© Reuters. FILE PHOTO: U.S. Senator Bob Menendez (D-NJ) walks through the Senate subway on Capitol Hill in Washington, U.S., July 19, 2022. REUTERS/Elizabeth Frantz/File Photo

By Makini Brice

WASHINGTON (Reuters) -U.S. Democratic Senator Bob Menendez on Monday ignored calls to resign from his seat, denying wrongdoing and vowing to stay in Congress after prosecutors charged him and his wife with taking bribes from three New Jersey businessmen.

Some elected officials, including the Democratic governor of Menendez’s state of New Jersey, have publicly urged him to step down. Former U.S. House of Representatives Speaker and senior Democrat Nancy Pelosi told MSNBC late on Monday that she also felt Menendez should resign.

His decision to remain in the Senate may complicate his party’s efforts to maintain its narrow 51-49 majority in that chamber, although New Jersey has not elected a Republican to the Senate since 1972.

Menendez has stepped down temporarily from his role as chairman of the powerful Senate Foreign Relations Committee. Senate Democratic rules require any member charged with a felony to give up their leadership position, though they can take it back if they are found not guilty.

“I firmly believe that when all the facts are presented, not only will I be exonerated, but I still will be New Jersey’s senior senator,” Menendez, 69, said in his first public remarks since he was charged on Friday.

U.S. prosecutors said Menendez accepted gold bars and hundreds of thousands of dollars in cash in exchange for wielding his influence to aid the Egyptian government and interfere with law enforcement investigations into the businessmen.

Sherrod Brown became the second Senate Democrat to call for Menendez to resign, saying in a statement: “Senator Menendez has broken the public trust and should resign from the U.S. Senate.” U.S. Senator John Fetterman, a Pennsylvania Democrat, on Saturday urged Menendez to resign in a post on X, formerly known as Twitter. Later on Monday, Democratic U.S. Senator Peter Welch also said he encouraged Menendez to resign because the allegations against him had “compromised his capacity” to be an “effective senator.”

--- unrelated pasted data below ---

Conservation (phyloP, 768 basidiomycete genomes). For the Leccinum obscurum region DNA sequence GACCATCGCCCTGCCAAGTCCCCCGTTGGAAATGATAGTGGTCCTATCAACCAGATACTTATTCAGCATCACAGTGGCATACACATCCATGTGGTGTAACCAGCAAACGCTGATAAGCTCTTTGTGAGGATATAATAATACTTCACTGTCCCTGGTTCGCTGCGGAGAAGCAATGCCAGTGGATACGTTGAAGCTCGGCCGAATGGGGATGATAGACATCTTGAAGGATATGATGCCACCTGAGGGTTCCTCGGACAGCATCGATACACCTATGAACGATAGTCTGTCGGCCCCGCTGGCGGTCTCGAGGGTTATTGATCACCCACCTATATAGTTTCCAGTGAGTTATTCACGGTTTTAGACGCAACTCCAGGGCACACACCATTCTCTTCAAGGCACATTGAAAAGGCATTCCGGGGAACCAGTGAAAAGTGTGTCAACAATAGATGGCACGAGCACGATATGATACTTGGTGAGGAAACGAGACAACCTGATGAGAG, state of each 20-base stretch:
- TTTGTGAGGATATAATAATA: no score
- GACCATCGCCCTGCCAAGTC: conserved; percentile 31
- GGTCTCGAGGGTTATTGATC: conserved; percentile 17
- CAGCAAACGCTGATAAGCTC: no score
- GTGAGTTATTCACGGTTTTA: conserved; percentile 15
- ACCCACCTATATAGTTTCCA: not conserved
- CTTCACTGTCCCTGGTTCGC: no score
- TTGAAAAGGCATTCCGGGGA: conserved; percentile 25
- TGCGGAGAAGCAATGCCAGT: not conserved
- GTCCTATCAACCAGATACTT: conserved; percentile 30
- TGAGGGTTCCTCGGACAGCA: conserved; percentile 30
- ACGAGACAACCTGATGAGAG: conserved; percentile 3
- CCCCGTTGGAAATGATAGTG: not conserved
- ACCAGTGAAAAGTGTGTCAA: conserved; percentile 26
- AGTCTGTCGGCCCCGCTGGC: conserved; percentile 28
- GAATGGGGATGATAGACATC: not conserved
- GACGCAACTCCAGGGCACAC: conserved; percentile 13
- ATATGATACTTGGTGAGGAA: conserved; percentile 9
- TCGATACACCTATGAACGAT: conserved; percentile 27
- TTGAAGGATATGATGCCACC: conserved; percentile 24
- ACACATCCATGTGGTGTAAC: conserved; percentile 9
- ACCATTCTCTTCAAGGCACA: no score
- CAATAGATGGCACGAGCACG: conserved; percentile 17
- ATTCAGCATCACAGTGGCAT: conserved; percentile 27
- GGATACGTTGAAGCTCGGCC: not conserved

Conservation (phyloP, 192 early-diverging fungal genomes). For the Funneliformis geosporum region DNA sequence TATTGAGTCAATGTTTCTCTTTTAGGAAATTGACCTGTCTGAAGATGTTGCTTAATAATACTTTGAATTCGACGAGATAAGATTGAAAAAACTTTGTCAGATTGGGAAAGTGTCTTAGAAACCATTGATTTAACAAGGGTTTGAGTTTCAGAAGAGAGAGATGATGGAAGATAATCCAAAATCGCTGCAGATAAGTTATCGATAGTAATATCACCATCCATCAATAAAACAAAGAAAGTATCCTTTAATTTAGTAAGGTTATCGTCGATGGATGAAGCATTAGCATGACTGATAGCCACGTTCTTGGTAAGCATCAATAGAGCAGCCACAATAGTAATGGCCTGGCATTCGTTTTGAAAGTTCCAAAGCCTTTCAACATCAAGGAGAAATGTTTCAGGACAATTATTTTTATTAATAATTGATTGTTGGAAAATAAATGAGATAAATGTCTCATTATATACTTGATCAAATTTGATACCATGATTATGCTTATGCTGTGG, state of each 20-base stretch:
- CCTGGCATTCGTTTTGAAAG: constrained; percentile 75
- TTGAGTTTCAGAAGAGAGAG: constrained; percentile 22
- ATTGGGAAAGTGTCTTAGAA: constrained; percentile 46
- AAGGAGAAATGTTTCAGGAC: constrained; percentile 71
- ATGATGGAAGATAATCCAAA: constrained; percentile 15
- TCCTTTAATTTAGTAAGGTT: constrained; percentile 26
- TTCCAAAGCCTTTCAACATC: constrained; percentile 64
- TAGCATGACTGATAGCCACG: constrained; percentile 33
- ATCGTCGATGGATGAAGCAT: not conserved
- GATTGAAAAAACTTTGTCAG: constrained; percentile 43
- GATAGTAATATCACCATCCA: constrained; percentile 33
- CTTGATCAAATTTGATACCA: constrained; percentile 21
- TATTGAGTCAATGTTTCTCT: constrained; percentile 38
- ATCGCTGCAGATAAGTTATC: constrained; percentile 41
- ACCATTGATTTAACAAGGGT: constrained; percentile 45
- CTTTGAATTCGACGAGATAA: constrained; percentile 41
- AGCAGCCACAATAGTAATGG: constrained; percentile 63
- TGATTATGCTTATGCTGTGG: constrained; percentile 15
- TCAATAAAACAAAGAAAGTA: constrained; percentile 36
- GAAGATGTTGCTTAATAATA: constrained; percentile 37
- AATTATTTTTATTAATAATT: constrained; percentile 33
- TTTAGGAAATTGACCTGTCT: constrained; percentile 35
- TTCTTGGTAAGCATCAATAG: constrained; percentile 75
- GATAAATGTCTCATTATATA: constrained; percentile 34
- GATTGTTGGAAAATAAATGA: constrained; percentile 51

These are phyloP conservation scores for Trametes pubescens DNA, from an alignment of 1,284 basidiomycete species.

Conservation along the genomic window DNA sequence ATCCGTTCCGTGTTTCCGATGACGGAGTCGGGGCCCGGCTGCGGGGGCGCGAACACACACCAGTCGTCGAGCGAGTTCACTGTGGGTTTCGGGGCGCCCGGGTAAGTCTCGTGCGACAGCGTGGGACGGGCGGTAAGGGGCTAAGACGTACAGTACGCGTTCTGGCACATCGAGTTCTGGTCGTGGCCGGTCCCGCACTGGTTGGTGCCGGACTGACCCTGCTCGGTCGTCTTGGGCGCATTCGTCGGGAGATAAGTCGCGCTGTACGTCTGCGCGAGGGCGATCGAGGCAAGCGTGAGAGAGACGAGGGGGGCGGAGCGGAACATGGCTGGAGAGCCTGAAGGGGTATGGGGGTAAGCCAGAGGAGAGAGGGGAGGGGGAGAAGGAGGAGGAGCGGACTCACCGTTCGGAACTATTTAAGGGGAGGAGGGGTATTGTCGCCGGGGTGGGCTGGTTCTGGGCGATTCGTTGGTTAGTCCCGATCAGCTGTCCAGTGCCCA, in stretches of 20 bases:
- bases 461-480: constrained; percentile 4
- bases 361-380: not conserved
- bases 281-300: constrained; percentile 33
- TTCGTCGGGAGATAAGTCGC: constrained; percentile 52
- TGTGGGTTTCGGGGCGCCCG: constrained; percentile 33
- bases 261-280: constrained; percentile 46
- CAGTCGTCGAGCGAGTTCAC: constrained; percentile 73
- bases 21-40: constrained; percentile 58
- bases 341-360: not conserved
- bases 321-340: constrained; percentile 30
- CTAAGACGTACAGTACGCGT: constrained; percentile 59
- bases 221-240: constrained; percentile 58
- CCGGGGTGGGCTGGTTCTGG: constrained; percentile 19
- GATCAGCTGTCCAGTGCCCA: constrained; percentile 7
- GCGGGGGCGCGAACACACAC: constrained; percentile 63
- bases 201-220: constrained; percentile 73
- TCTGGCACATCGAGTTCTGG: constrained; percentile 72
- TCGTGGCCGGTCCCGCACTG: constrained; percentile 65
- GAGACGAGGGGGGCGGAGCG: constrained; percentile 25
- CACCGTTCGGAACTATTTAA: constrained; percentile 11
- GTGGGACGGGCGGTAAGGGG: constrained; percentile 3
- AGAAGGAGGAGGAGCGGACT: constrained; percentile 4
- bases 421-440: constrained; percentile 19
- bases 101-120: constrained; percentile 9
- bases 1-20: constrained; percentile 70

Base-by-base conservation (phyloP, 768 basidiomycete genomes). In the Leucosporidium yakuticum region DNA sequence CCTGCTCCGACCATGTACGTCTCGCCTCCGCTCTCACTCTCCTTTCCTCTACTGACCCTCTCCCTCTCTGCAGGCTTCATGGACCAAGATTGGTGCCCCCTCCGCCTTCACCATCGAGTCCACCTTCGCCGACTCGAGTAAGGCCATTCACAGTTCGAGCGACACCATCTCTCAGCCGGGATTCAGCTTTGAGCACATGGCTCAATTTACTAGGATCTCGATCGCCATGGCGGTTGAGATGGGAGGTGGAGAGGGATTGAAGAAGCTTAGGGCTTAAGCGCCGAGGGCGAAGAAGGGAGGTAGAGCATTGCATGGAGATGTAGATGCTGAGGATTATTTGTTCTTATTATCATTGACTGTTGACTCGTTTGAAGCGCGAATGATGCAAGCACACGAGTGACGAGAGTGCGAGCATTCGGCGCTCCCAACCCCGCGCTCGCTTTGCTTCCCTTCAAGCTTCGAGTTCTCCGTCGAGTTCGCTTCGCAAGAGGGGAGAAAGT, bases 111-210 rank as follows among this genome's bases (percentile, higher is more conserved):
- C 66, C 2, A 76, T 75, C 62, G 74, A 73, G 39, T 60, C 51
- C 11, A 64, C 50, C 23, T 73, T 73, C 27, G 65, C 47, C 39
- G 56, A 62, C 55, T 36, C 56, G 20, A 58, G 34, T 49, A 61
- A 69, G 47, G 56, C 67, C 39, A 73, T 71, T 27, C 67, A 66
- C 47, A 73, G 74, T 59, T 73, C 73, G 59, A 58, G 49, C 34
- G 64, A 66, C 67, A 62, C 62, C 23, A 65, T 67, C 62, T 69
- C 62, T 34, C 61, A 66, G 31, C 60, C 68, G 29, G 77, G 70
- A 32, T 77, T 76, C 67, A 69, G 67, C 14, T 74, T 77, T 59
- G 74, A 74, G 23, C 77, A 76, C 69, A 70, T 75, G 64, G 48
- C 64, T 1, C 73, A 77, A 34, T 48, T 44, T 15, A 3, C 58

White House spokeswoman Karine Jean-Pierre did not weigh in on Menendez’s decision to remain in Congress, but told reporters on Monday: “We believe the senator stepping down from his chairmanship was the right thing to do.”

Prosecutors want Menendez to forfeit assets including his home, a 2019 Mercedes-Benz (OTC:) convertible and $566,000 in cash, gold bars and bank account funds.

U.S. Representative Andy Kim, a New Jersey Democrat, said on Saturday in a post on X that the allegations against Menendez had compelled him to take on the senator in a primary ahead of the 2024 election. Menendez has not publicly announced if he is seeking re-election.

Menendez said he has worked to hold countries, including Egypt, accountable for human rights abuses and that the cash in his home was withdrawn from his accounts and kept for emergencies.

“If you look at my actions related to Egypt during the period described in this indictment, and throughout my whole career, my record is clear and consistent,” he said. He did not respond to shouted questions.

The probe is the third time Menendez has been under investigation by federal prosecutors, though he has never been convicted.

Menendez, his wife Nadine Menendez and the businessmen are expected to appear in Manhattan federal court on Wednesday. The charges Menendez and his wife face carry a sentence of up to 45 years in prison, though judges in these types of cases usually impose less than the maximum possible sentence.

Menendez, the son of Cuban immigrants, has been a powerful voice on foreign policy. He has sometimes been at odds with his own party, critical of moves by President Barack Obama’s administration to ease relations with Cuba and the U.S.-Iran nuclear deal. Menendez was also part of several failed efforts to overhaul the U.S. immigration system.

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